How Much Does it Cost to Adopt?

The cost of an adoption can vary substantially due to a variety of factors. The single biggest factor is the type of adoption. Estimates on each item are difficult to give, so instead we’ve provided a list of costs to look into and be aware of as you’re considering your adoption options.

An international agency adoption will involve an agency fee, international travel and additional fees paid to USCIS. Upon your return to the United States with your child, you will need a New York attorney to either register your child’s adoption or to perform a full re-adoption (in which case you’ll incur some of the expenses associated with a domestic private agency adoption, as well).

A domestic private agency adoption will involve agency fees (which generally cover advertising, a home study, and agency attorney’s fees), attorneys’ fees for the birth parent(s), counseling for the birth parent(s), your own attorneys’ fees, and expenses for the birth mom. Birth mom expenses vary widely based upon her insurance (or sometimes lack thereof) and what other reimbursements she requests. She can be reimbursed for all of her out-of-pocket medical expenses, during the pregnancy and after, and reasonable pregnancy-related expenses during the last two months of her pregnancy and one month after the birth. These expenses can include lost wages if she is out of work or, if she is working, rent, utilities, food, cell phone bill, transportation expenses, and maternity clothes.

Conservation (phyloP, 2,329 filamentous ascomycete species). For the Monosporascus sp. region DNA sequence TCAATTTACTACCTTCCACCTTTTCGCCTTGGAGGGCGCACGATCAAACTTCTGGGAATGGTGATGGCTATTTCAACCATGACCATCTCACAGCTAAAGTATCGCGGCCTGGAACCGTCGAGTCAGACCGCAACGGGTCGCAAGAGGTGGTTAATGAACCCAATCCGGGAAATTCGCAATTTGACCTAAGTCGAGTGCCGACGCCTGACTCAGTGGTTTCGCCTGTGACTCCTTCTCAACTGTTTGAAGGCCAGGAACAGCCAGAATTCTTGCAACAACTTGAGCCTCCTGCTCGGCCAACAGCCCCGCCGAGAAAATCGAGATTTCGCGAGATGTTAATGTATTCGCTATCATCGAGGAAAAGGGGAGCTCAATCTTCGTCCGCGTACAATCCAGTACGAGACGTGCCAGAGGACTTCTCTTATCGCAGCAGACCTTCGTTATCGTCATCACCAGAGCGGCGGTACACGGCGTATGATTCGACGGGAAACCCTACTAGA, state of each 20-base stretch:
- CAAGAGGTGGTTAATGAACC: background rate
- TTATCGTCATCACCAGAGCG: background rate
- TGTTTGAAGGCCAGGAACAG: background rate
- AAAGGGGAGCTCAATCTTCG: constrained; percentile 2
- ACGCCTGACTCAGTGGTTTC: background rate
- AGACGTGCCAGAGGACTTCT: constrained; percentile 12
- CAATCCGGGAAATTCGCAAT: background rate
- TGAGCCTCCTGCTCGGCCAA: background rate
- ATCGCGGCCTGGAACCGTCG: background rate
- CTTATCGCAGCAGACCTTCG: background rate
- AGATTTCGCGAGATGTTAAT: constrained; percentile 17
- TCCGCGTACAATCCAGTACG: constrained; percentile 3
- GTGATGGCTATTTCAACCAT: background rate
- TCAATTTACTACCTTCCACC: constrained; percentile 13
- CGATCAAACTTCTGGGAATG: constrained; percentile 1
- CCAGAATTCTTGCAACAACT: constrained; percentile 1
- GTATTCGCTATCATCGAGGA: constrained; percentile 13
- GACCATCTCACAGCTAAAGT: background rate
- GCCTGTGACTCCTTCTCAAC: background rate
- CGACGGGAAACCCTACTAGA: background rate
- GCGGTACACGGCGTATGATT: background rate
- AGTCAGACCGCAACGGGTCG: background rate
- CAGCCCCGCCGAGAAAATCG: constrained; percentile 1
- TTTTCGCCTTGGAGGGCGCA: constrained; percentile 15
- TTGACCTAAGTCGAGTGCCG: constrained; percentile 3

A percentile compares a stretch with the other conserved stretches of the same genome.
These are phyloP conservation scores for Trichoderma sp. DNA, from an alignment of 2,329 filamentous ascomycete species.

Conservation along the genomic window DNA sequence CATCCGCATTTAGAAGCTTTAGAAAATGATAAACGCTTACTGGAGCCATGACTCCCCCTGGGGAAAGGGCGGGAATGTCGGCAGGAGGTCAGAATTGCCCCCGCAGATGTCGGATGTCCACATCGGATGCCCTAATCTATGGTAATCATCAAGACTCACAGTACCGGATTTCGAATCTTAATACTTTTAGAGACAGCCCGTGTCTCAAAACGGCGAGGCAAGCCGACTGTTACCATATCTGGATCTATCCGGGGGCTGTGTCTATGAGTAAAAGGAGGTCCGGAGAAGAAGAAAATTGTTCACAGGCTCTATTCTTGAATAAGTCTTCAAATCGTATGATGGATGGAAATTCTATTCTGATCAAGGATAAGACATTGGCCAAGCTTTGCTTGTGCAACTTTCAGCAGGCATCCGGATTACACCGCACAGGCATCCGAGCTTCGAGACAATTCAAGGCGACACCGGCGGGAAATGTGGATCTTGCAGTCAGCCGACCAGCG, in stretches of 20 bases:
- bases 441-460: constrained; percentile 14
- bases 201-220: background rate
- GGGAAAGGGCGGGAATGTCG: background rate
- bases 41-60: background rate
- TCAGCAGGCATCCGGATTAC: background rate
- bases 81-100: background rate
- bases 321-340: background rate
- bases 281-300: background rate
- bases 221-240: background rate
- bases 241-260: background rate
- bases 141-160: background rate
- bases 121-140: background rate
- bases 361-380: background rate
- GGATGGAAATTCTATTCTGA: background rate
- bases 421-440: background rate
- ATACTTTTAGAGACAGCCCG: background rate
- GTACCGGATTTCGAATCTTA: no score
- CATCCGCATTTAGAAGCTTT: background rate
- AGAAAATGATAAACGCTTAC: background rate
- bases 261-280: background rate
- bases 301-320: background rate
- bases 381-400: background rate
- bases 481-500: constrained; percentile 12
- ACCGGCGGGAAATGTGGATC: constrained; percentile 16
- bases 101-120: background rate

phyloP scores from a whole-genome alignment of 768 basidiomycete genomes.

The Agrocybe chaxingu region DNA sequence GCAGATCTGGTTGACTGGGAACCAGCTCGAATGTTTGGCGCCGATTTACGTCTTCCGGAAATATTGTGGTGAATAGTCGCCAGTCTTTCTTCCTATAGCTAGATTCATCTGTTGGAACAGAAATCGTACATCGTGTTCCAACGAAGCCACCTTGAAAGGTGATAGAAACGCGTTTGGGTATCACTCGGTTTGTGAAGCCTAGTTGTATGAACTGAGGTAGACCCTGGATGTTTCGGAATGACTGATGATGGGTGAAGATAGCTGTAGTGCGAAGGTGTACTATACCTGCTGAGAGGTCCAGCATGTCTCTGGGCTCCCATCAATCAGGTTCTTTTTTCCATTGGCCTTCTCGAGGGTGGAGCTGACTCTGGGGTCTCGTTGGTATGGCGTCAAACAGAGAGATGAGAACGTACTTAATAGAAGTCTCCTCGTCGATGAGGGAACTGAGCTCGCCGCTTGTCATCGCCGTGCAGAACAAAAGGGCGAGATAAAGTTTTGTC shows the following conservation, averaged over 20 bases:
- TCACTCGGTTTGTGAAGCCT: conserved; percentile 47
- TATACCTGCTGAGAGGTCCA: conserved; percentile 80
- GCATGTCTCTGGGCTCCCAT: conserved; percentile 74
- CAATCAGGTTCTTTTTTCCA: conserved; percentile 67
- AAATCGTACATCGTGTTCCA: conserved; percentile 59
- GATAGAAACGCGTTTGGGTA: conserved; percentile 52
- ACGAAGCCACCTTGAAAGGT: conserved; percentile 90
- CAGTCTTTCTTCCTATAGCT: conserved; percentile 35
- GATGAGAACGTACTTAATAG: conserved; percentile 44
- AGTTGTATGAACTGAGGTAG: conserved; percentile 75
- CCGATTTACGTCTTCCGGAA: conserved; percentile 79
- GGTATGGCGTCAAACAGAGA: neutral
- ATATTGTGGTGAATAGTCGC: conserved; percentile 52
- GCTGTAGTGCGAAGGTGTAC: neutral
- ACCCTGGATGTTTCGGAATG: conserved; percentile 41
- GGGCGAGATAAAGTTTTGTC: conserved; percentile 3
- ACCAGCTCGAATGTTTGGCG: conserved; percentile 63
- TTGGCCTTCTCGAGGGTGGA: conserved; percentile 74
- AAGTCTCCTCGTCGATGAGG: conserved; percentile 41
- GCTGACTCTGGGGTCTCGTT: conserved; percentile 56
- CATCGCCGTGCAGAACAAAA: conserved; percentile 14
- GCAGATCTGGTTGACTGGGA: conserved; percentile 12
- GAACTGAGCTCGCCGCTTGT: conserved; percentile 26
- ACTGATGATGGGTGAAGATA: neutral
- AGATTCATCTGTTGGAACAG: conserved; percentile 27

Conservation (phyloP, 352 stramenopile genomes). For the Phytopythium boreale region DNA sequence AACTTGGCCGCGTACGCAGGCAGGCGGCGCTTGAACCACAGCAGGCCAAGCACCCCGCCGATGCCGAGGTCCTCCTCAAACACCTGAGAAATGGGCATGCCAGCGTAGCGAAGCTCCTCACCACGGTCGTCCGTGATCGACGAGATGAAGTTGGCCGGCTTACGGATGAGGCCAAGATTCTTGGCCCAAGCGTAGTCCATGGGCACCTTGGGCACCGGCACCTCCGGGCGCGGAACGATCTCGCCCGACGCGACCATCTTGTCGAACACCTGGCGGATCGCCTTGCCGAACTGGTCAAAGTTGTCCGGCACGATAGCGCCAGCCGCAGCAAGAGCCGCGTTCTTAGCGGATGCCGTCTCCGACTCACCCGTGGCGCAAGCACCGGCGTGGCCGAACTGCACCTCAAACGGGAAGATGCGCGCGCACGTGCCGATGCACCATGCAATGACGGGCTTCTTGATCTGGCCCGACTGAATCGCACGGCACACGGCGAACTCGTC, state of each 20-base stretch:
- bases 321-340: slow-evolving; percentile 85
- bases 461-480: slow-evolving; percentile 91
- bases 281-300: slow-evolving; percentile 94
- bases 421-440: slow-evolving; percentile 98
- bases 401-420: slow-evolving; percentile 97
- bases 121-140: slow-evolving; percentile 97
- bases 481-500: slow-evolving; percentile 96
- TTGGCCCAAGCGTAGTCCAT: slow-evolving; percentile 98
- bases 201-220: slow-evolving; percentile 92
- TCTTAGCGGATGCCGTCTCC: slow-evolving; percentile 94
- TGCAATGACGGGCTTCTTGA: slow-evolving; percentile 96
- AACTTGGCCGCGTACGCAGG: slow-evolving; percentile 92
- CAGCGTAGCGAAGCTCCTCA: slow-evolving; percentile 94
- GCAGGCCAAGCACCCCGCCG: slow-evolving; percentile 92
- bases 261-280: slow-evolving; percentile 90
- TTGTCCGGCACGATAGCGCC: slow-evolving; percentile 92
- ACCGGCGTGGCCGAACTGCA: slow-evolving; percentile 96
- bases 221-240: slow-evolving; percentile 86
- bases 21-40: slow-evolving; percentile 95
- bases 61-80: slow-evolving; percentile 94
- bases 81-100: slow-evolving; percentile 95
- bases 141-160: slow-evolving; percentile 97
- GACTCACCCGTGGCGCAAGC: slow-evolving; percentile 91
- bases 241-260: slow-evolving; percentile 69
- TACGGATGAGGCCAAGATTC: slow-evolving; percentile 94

A private adoption is generally less expensive than a private agency adoption because you do not have to pay an agency fee. However, your advertising costs will increase the longer it takes you to find a birth mother. You will still have your own attorneys’ fees, attorneys’ fees for the birth parent(s), birth mother expenses, and the expense of the home study.

A foster care adoption is the least expensive type of adoption. Most children adopted from foster care are eligible for an adoption subsidy. The subsidy in New York provides for reimbursement of attorneys’ fees up to $2,000 per child being adopted, which almost always covers all of your attorneys’ fees. The subsidy also provides for continuing payments (like foster care payments) and medical assistance until the child reaches the age of 21. For more information on subsidies in New York, please visit Subsidies vary by state.

You may be eligible for an adoption tax credit in the year you finalize your adoption and you should talk to your tax preparer about this credit.

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